Editorial | A poor example, but a worthy debate
How hard can it be to find a poor person? In Denmark, it apparently takes the work of a detective.
Witness the farce this week that saw the otherwise well-meaning Socialistisk Folkeparti MP Ã–zlem Cekic trot out a 36-year-old mother who has been living on public assistance for the past 20 years as an example of a Â‘poor personÂ’.
After her bills are paid, Carina (an assumed name) has 5,000 kroner a month to live on. While we certainly feel for Carina Â– and even more so for her son Â– when she describes it as Â“demeaningÂ” to have to ask for help to buy shoes for him, we could also trot out two-income families that have that much to live on each month and manage to make ends meet.
CekicÂ’s media stunt Â– and Joachim OlsenÂ’s original claim that the repeated talk of poverty in Denmark made him want to Â“throw upÂ”Â– may have done more to highlight the failure of the welfare state than the plight of the Â‘poorÂ’, but it has generated plenty of attention for the situation of the 330,000 people in this country who can be called Â‘poorÂ’.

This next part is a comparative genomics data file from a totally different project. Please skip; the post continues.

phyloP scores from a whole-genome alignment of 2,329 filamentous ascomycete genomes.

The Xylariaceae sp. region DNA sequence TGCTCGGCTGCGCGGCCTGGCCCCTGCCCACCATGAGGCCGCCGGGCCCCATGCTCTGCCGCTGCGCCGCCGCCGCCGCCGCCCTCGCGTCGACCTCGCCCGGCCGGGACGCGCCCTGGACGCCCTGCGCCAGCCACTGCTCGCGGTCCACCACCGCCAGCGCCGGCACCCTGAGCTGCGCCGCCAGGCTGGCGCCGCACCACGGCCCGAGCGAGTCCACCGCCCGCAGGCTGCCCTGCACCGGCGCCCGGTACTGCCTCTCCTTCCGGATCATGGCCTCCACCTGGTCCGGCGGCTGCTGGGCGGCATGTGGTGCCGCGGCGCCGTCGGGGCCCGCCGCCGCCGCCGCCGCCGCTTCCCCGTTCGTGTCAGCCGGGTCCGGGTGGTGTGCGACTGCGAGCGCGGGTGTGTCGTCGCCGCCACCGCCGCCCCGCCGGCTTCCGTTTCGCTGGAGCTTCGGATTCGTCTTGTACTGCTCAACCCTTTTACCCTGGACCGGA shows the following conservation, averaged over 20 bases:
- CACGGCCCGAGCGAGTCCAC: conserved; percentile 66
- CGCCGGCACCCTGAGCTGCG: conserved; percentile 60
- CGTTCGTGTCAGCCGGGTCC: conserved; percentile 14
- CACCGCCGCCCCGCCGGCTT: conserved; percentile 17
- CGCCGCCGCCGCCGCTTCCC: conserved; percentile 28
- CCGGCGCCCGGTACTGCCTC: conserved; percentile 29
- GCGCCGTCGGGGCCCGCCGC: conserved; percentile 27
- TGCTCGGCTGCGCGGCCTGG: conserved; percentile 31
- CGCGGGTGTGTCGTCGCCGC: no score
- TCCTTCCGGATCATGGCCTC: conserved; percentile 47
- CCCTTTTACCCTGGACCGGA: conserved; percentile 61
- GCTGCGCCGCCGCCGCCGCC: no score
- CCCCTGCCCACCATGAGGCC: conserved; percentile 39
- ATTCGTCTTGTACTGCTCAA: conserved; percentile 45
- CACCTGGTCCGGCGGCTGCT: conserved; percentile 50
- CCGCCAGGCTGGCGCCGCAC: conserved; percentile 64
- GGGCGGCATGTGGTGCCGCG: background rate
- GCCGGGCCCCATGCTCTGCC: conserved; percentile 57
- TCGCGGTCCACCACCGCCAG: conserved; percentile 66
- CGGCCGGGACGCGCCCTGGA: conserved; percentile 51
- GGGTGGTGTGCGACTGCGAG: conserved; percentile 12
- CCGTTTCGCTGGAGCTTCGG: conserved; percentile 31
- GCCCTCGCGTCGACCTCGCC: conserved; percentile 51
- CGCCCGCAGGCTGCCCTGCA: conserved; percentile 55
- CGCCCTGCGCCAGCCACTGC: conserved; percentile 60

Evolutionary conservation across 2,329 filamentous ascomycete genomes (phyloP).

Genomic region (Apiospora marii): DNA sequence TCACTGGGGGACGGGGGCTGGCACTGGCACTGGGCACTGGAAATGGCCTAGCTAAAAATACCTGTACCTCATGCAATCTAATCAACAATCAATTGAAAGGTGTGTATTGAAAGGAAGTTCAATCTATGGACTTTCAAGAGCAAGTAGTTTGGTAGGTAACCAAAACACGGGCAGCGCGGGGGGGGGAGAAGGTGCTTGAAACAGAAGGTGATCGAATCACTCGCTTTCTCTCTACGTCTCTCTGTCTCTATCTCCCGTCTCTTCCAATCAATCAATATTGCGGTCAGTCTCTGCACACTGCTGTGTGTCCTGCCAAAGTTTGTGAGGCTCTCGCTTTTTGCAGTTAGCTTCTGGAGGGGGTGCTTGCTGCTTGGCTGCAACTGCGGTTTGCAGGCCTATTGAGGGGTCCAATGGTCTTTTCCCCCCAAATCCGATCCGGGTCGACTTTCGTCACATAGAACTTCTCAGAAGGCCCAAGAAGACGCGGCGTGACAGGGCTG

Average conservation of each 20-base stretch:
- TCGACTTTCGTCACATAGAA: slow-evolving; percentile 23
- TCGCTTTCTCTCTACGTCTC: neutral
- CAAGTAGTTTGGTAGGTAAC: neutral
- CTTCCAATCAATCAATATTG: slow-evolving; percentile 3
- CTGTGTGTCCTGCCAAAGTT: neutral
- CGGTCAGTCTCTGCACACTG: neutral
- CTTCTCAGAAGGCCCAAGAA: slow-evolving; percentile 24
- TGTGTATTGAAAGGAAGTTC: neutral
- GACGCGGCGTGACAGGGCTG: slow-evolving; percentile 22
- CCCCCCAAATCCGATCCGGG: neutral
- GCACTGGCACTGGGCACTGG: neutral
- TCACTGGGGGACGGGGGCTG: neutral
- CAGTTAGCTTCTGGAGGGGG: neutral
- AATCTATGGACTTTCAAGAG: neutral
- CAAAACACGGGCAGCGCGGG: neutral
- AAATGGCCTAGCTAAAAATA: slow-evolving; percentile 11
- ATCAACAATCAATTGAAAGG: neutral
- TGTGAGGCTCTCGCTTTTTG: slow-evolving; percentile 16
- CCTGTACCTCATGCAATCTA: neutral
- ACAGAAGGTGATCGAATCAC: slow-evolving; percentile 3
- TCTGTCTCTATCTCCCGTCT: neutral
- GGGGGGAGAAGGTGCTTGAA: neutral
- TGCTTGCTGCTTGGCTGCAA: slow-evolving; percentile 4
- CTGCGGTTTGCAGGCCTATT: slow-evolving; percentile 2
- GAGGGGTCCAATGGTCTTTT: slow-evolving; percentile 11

We have to put that term in quotes because Denmark has no official poverty line, and there are only unofficial definitions of who qualifies as a have-not. One of those who might make the cut, though, is Gitte, an unemployed middle-aged mother of four Â– only one of whom still lives at home Â– who shared her situation with public broadcaster DR. She only has 2,337 kroner to spend on food and sundries when all her bills are paid each month.
Even though Gitte doesnÂ’t have much, her own definition of poverty is when you lie asleep at night with a stomach ache, not sure about how you will pay for gifts for your childÂ’s birthday.
If those are the best examples of poverty that we can find, then Denmark truly has lived up to its reputation as a country where Â“few have too much and even fewer have too littleÂ”.
Unfortunately, thatÂ’s probably not a conclusion the guy who sleeps in the doorway next to our office in Vesterbro would agree with.
If weÂ’re looking to come up with a definition of poverty, we think this should be included: the inability to help yourself. ThatÂ’s why it was a relief to hear Cekic, in the midst of her on-screen debacle, argue that solving poverty requires investing in people.
We could hardly agree more; we just believe that the point of the investment should be to lift people out of poverty, not keep them on permanent financial support.